To reflect on the life of Dr. Martin Luther King, Jr. is to consider deeply our human interconnectedness and the world we want to build. Each year on this day, I re-read his extraordinary, elegiac “Letter from Birmingham Jail” to remember his commitment to human equality and the price he paid. I read it to remind myself of the power of idealism grounded in pragmatism. I read it to renew my belief in our individual and collective abilities to help bend the moral arc ever more toward justice. [Read More]

Let’s Work Together

Acumen has offices in New York, Mumbai, Karachi, Bogota, Nairobi and Accra. Last August, Avinash Mishra, a Senior Portfolio Associate in the India office, and Keya Madhvani, the Internal Communications Associate in the New York office, were nominated to attend the One Young World Summit in Dublin. Below, they share lessons learned at the summit.  [Read More]

Edubridge: Bridging the Skills Gap in Rural India

India’s demographic dividend is widely acknowledged as a strength that sets it apart from other emerging economies. One million young men and women enter the workforce every month, which will add up to an astounding 240 million over the next twenty years.  Rural youth make up two thirds of India’s population and are a major segment of these job seekers. At the same time, fast growing companies in retail, IT, BPO, banking and financial services struggle with finding employable staff, especially in rural areas.  Research shows that only 5-40% of the staff in such companies has undergone formal training. [Read More]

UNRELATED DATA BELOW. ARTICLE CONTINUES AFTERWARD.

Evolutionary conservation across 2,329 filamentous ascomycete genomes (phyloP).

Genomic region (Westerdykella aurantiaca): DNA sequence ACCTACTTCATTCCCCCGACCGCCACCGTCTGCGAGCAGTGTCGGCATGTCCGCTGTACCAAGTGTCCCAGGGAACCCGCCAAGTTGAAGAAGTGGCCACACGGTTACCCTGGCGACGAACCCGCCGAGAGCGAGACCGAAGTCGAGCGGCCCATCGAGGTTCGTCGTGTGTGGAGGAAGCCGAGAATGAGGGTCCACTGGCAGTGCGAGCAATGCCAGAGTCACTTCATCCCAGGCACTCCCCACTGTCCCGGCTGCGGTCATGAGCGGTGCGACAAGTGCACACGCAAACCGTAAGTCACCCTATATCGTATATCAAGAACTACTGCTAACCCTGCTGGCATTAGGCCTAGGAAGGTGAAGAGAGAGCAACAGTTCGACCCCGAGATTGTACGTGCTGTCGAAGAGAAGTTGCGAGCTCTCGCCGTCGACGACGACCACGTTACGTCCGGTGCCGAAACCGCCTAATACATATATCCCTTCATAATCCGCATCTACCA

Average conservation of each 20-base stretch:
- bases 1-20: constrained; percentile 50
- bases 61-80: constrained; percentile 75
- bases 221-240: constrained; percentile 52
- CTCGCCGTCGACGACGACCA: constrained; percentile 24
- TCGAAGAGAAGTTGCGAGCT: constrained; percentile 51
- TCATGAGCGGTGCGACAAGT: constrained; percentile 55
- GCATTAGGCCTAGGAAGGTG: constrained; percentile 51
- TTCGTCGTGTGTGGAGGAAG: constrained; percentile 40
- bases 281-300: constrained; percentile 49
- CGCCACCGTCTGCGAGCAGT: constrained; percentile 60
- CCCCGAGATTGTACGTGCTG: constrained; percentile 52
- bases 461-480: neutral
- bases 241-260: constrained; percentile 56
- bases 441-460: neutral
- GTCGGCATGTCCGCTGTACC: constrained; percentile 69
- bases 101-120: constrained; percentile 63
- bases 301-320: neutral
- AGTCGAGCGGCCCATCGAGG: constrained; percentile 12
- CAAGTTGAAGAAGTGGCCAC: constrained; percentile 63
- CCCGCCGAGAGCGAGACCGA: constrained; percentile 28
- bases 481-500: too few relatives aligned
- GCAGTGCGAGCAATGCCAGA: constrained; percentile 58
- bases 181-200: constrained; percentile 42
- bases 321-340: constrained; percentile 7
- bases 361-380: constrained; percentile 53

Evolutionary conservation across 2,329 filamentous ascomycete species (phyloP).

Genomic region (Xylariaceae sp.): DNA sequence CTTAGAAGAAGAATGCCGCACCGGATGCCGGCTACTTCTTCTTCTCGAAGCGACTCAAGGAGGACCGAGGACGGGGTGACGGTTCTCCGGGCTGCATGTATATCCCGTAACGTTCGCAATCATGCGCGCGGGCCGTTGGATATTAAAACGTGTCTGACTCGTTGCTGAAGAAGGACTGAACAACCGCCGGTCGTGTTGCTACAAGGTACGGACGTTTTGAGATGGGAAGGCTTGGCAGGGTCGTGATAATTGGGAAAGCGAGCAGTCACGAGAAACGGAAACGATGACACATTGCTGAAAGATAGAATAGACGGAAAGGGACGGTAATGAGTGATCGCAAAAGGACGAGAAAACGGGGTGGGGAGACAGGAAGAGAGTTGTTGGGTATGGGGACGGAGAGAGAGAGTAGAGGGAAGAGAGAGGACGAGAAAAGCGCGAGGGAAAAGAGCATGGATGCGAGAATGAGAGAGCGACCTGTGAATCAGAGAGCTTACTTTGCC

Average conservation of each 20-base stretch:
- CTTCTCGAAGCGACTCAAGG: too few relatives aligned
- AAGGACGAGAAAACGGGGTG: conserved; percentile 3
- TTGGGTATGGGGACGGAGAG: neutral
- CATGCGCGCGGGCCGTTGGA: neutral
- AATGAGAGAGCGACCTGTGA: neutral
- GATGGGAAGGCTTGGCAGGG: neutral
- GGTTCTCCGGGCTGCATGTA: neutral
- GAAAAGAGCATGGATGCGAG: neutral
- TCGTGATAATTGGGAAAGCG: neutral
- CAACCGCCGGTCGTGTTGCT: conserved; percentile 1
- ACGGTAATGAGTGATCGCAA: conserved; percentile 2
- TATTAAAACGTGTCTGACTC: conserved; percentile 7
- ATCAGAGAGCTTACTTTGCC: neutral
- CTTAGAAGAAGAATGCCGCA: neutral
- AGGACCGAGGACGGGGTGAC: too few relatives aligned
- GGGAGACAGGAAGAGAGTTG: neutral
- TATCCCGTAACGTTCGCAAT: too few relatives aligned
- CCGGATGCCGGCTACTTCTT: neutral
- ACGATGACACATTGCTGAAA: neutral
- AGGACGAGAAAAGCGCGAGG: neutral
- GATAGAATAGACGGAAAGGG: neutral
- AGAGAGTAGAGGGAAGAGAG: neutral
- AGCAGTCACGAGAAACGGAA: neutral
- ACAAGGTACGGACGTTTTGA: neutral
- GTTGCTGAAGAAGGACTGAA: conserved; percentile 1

New Study By Acumen and Bain & Company Unveils How To Scale Adoption Of Agricultural Innovations

Acumen and Bain & Company today released Growing Prosperity: Developing Repeatable Models® to Scale the Adoption of Agricultural Innovations—a new report to help entrepreneurial companies, and others, unlock the potential of smallholder farmers through large-scale adoption of agricultural innovations and inputs. The report’s insights and findings—which are the result of interviews with more than 300 smallholder farmers, sector experts and pioneer firm management—demonstrate the transformative power of providing smallholder farmers with the right access to the right innovations at the right time. In parallel, the report addresses why very few pioneer firms have been able to achieve the scale needed to provide smallholder farmers with access to agricultural products and services that have the potential to increase their yields and pull them out of poverty. [Read More]

Why India’s Economic Growth Depends on Vocational Training

India has an enormous population of young people – over half of the 1.2 billion people are younger than 25 years old. Yet, only 2% of its 500 million person workforce has any skills or training. The majority work in the informal sector (90%), where there are few opportunities for education other than what workers ‘pick up’ on the job. This reality limits overall productivity, as well as upward mobility. [Read More]